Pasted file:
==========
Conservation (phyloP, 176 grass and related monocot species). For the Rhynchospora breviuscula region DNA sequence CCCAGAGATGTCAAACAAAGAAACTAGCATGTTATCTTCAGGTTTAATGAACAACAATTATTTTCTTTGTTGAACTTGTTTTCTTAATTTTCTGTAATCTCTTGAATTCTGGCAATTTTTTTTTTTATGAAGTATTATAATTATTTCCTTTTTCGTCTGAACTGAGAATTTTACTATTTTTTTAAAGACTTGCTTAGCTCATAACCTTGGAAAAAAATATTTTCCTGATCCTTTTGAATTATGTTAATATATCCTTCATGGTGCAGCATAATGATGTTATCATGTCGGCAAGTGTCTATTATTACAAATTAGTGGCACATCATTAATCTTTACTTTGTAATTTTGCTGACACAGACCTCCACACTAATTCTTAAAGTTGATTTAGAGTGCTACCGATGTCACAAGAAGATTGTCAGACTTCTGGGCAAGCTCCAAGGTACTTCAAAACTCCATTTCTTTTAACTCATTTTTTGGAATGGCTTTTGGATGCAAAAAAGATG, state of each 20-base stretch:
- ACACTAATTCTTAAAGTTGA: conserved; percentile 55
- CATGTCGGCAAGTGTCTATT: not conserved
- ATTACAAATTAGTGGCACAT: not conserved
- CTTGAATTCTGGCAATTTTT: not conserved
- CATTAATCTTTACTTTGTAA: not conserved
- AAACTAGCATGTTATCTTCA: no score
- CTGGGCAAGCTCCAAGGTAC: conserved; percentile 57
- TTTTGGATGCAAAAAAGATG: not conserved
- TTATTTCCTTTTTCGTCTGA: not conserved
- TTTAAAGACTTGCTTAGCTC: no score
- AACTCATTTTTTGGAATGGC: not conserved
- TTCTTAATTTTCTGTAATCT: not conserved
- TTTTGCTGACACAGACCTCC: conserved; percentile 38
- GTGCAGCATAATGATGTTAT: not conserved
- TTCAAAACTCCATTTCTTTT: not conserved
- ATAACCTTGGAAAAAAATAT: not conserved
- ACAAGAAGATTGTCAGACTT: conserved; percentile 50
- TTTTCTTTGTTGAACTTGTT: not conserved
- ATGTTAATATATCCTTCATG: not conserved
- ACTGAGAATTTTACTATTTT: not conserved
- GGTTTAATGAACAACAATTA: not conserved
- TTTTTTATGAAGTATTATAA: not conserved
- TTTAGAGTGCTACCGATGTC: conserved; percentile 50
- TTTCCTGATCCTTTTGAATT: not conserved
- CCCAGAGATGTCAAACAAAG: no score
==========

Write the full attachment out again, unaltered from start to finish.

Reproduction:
Conservation (phyloP, 176 grass and related monocot species). For the Rhynchospora breviuscula region DNA sequence CCCAGAGATGTCAAACAAAGAAACTAGCATGTTATCTTCAGGTTTAATGAACAACAATTATTTTCTTTGTTGAACTTGTTTTCTTAATTTTCTGTAATCTCTTGAATTCTGGCAATTTTTTTTTTTATGAAGTATTATAATTATTTCCTTTTTCGTCTGAACTGAGAATTTTACTATTTTTTTAAAGACTTGCTTAGCTCATAACCTTGGAAAAAAATATTTTCCTGATCCTTTTGAATTATGTTAATATATCCTTCATGGTGCAGCATAATGATGTTATCATGTCGGCAAGTGTCTATTATTACAAATTAGTGGCACATCATTAATCTTTACTTTGTAATTTTGCTGACACAGACCTCCACACTAATTCTTAAAGTTGATTTAGAGTGCTACCGATGTCACAAGAAGATTGTCAGACTTCTGGGCAAGCTCCAAGGTACTTCAAAACTCCATTTCTTTTAACTCATTTTTTGGAATGGCTTTTGGATGCAAAAAAGATG, state of each 20-base stretch:
- ACACTAATTCTTAAAGTTGA: conserved; percentile 55
- CATGTCGGCAAGTGTCTATT: not conserved
- ATTACAAATTAGTGGCACAT: not conserved
- CTTGAATTCTGGCAATTTTT: not conserved
- CATTAATCTTTACTTTGTAA: not conserved
- AAACTAGCATGTTATCTTCA: no score
- CTGGGCAAGCTCCAAGGTAC: conserved; percentile 57
- TTTTGGATGCAAAAAAGATG: not conserved
- TTATTTCCTTTTTCGTCTGA: not conserved
- TTTAAAGACTTGCTTAGCTC: no score
- AACTCATTTTTTGGAATGGC: not conserved
- TTCTTAATTTTCTGTAATCT: not conserved
- TTTTGCTGACACAGACCTCC: conserved; percentile 38
- GTGCAGCATAATGATGTTAT: not conserved
- TTCAAAACTCCATTTCTTTT: not conserved
- ATAACCTTGGAAAAAAATAT: not conserved
- ACAAGAAGATTGTCAGACTT: conserved; percentile 50
- TTTTCTTTGTTGAACTTGTT: not conserved
- ATGTTAATATATCCTTCATG: not conserved
- ACTGAGAATTTTACTATTTT: not conserved
- GGTTTAATGAACAACAATTA: not conserved
- TTTTTTATGAAGTATTATAA: not conserved
- TTTAGAGTGCTACCGATGTC: conserved; percentile 50
- TTTCCTGATCCTTTTGAATT: not conserved
- CCCAGAGATGTCAAACAAAG: no score